Sex Trumps Ethics for CNN
A new allegation of sexual harassment against Chris Cuomo was too much for him to stay employed.
#MeToo claimed the scalp of Chris Cuomo over the weekend. CNN’s highest-rated anchor (which isn’t saying much) was suspended last week for colluding with his brother, then-New York Governor Andrew Cuomo, to help combat the latter’s own sexual harassment allegations. But that’s when a former colleague from ABC accused Chris of his own bout of sexual misconduct. It wasn’t the first time (former ABC executive producer Shelley Ross has already accused Cuomo), and it probably won’t be the last time.
Why do we say that? “Cuomo, 51, hasn’t been formally told the accuser’s name,” explains the New York Post, “but is believed to have figured it out based on information in a letter her lawyer sent to CNN last week, sources said.”
That’s right — he figured out which woman accused him. Of course, Cuomo’s spokesman also insisted that “these apparently anonymous allegations are not true.”
We do not know how many cases against Cuomo have been quietly settled, but because this one case was going to make news, CNN preempted that with a Saturday out-of-news-cycle firing.
According to the accuser’s attorney, “Hearing the hypocrisy of Chris Cuomo’s on-air words and disgusted by his efforts to try to discredit these women, my client retained counsel to report his serious sexual misconduct to CNN.” If indeed there are other potential accusers out there, they will no doubt agree with that assessment.
It’s interesting that what prompted CNN to give Cuomo the boot wasn’t the first allegations of serious ethical lapses in his journalism, which first came to light in May. It wasn’t his brother’s begrudging resignation in August over those same charges. Nor was it proof of the allegations against Chris last week. Instead, it was an as-yet-undisclosed accusation of something sexual in nature. That’s certainly not to belittle the offense if he’s guilty, but it speaks to CNN’s priorities.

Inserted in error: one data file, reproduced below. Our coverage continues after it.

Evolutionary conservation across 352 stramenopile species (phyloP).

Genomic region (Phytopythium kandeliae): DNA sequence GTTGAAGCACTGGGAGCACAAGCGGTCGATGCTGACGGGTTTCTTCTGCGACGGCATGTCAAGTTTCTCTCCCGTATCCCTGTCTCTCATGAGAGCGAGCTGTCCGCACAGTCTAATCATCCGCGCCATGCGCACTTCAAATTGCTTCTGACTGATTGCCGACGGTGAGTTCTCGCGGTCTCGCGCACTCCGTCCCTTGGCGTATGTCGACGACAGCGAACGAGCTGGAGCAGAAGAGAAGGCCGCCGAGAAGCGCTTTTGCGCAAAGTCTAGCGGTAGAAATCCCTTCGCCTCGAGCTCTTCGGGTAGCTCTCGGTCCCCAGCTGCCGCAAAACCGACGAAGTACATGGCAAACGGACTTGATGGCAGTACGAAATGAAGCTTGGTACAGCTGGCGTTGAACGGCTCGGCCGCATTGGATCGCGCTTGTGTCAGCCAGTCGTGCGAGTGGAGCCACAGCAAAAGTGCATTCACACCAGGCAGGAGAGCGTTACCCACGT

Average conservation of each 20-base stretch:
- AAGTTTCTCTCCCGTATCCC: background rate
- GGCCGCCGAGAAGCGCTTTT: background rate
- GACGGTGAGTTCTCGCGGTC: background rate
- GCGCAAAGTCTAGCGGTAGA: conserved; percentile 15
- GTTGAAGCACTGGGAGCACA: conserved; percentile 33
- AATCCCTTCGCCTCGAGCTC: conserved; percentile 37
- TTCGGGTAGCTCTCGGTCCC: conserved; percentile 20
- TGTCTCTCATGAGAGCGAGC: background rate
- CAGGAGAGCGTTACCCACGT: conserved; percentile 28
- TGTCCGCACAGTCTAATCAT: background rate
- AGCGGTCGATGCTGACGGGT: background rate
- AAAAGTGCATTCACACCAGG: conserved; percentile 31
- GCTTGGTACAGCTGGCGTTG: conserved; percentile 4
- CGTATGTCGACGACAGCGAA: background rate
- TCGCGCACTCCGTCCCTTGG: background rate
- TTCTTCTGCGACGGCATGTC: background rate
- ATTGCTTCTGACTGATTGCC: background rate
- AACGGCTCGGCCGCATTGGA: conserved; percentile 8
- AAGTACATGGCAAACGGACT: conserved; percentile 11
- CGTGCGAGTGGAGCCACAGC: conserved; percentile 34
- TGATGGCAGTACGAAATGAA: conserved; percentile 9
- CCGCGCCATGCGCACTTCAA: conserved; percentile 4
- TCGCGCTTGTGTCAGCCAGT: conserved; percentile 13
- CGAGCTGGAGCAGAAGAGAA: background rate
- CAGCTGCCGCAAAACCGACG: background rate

“This is not how I want my time at CNN to end but I have already told you why and how I helped my brother,” Chris Cuomo said in a very non-apologetic statement. “So let me now say as disappointing as this is, I could not be more proud of the team at Cuomo Prime Time and the work we did as CNN’s #1 show in the most competitive time slot. I owe them all and will miss that group of special people who did really important work.”
Cuomo becomes the latest in a long line of men in powerful positions who were at least accused if not guilty of taking advantage of women. This isn’t an ideological or secular problem (Bill O'Reilly, Donald Trump, Ravi Zacharias), but it certainly seems to be more prevalent among leftist men. The truest common theme is power and privilege. Men in these positions eventually conclude that they’re above accountability.
Former CNN anchor Brooke Baldwin challenged the network to “put a woman in that 9 p.m. spot.” When she left the network in April, she noted, “The most influential anchors on our network, the highest-paid, are men. My bosses, my executives, are men. The person who oversees CNN day side is a man, and my executive producer for 10 years is a man.” If it doesn’t pick a woman, what does that say? If it does and she doesn’t perform well, what does that say?
In any case, we might conclude that the reason leftist feminists hate men so much is that they’re surrounded by leftist men.
Update: Cuomo is preparing a lawsuit over the $18 million remaining in his contract.
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